Transhuman in the race for Transhumanist Party leadership
There are nine candidates
Vrillon, trans-human candidate
With the election of the US President only 14 months away, the US Transhumanist Party is in the process of selecting its candidate. The telegenic 2016 candidate Zoltan Istvan is still a advisor, but does not plan to run.
There are nine candidates. The Party is holding an on-line debate before a ballot this month.
It is a varied line-up. Rachel Haywire wants to use a pirate spaceship to promote her candidacy. Kimberly Forsythe promises “to dismantle the government and start over from scratch with an ultra-efficient moneyless society”. Charles Holsopple is a former “commodity lumber trader, licensed massage therapist, artist, yogi, inventor and real estate investor/developer”.
Perhaps the most colourful is Vrillon. If elected he would be “the first actual trans-human (extra-terrestrial who identifies as human) to hold the office” of President”. If he is successful, he believes that other extraterrestrial-human hybrids will come out of the closet.
Most of the candidates agree with Vrillon that “Death is an outrage that your species can overcome”. However, they disagree on a number of other issues. Some are committed libertarians; others emphasise a basic universal income; others alleviating poverty.
The Party’s platform includes a number of issues related to bioethics, apart from unlimited life extension. It has a strong libertarian streak and backs “efforts to increase opportunities for entry into the medical profession”, to break the monopoly held by medical associations on the nation’s healthcare. It also declares that the FDA should not be able to block supply of drugs which it has not approved.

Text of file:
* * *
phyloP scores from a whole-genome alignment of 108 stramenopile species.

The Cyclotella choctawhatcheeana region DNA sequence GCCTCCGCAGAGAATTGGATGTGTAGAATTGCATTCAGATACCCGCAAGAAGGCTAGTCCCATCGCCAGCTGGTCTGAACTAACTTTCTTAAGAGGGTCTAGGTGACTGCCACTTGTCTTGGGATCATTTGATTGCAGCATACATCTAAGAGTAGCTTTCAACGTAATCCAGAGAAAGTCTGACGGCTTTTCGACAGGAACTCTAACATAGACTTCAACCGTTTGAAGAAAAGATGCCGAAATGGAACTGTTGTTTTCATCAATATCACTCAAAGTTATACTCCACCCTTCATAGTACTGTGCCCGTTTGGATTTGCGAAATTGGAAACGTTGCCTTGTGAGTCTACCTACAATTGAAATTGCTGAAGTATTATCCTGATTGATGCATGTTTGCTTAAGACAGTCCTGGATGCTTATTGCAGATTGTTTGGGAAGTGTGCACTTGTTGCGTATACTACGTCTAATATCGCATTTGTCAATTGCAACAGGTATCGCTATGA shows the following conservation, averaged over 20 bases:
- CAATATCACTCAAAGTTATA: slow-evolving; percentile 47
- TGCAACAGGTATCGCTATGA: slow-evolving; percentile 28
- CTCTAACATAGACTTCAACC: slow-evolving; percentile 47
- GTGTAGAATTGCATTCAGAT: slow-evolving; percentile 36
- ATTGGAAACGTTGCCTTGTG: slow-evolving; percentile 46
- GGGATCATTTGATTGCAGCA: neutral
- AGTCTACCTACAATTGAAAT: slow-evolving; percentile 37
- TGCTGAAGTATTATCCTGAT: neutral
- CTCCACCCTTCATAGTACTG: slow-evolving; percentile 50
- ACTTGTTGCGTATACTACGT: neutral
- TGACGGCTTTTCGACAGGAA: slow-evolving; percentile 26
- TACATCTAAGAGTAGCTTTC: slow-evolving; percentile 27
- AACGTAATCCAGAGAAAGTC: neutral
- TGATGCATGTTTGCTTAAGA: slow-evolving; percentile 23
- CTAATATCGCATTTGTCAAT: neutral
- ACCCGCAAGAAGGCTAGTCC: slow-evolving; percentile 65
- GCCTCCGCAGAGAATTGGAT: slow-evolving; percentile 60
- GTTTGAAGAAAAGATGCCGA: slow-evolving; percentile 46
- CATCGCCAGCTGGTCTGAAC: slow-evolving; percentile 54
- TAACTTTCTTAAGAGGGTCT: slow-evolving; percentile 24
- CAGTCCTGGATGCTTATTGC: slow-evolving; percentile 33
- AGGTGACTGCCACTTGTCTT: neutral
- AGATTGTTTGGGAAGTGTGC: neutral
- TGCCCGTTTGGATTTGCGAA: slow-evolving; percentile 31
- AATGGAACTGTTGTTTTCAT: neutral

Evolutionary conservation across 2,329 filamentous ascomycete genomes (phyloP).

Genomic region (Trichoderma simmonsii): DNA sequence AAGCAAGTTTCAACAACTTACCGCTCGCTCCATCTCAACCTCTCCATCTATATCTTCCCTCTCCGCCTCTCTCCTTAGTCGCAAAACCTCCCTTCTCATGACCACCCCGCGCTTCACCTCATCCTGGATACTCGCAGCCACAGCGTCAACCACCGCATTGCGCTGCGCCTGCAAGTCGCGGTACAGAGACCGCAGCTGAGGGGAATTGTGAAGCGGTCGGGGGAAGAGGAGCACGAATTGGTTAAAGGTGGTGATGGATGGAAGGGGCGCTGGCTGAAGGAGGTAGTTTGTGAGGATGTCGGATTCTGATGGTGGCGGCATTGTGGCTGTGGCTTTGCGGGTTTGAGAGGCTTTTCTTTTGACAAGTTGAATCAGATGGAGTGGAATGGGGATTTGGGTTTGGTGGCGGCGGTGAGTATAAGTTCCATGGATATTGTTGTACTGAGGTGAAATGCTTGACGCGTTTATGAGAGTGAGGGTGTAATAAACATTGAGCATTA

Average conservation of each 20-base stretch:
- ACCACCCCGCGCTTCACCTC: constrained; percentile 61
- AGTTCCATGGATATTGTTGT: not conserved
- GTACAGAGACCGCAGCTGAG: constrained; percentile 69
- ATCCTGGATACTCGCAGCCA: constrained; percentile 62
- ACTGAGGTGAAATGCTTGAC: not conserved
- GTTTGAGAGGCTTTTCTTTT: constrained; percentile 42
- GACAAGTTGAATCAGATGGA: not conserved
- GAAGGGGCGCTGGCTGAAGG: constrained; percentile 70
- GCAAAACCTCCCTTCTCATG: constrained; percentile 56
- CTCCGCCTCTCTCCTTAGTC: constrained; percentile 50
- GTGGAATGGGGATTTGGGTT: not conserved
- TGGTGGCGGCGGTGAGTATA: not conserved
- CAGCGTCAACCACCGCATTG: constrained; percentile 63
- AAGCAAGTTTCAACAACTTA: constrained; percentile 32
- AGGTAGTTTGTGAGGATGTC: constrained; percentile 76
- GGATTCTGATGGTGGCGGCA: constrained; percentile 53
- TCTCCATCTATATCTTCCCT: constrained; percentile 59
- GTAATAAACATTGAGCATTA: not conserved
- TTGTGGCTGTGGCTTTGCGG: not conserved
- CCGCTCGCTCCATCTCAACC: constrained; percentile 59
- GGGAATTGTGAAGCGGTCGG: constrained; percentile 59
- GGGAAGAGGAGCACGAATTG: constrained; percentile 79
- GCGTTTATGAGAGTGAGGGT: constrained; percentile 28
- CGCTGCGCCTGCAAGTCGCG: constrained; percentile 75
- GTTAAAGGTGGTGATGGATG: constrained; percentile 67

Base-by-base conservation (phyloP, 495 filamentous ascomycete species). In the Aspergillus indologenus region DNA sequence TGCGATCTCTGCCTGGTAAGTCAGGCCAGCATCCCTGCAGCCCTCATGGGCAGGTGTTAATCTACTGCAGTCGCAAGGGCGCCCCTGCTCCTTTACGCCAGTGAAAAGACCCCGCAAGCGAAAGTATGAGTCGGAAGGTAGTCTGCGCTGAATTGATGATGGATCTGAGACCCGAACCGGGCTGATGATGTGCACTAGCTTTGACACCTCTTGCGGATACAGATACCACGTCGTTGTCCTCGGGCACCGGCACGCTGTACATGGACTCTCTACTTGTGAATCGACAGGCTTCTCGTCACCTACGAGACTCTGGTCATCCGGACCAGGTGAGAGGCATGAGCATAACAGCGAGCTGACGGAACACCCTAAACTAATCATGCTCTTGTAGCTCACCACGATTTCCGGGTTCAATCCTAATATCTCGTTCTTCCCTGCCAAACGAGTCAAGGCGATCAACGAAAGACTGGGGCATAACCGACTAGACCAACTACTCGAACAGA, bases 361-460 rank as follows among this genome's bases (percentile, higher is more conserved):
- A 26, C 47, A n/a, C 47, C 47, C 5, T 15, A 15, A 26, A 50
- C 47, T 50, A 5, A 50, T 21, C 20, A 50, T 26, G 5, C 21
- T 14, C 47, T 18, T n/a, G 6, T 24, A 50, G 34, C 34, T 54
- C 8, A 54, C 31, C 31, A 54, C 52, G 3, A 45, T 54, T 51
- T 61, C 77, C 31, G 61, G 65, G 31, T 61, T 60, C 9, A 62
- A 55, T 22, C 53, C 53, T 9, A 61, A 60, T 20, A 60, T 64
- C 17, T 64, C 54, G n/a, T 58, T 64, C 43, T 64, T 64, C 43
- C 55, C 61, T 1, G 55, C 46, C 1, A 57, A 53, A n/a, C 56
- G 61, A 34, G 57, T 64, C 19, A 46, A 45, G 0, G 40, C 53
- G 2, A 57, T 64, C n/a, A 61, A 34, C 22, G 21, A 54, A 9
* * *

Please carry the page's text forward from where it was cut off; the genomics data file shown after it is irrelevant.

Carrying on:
It also rejects any movement or belief which is irrational, including “Stalinism, Maoism, Neo-Malthusianism or eco-primitivism, the death-acceptance movement, and” political correctness. Unsurprisingly, it supports “gender reassignment, hysterectomies, vasectomies, technological augmentation, cosmetic alterations, genetic enhancements, and physical supplementation at or after the age of 18 years”.
However, its attitude towards assisted suicide and euthanasia is surprisingly old-fashioned. It opposes them, partly because it supports “life-prolonging choices and activities”, not death. “The United States Transhumanist Party,” it says, “is interested in persuading as many people as possible to decide to preserve their irreplaceable lives instead of hastening their end.”
Michael Cook is editor of BioEdge
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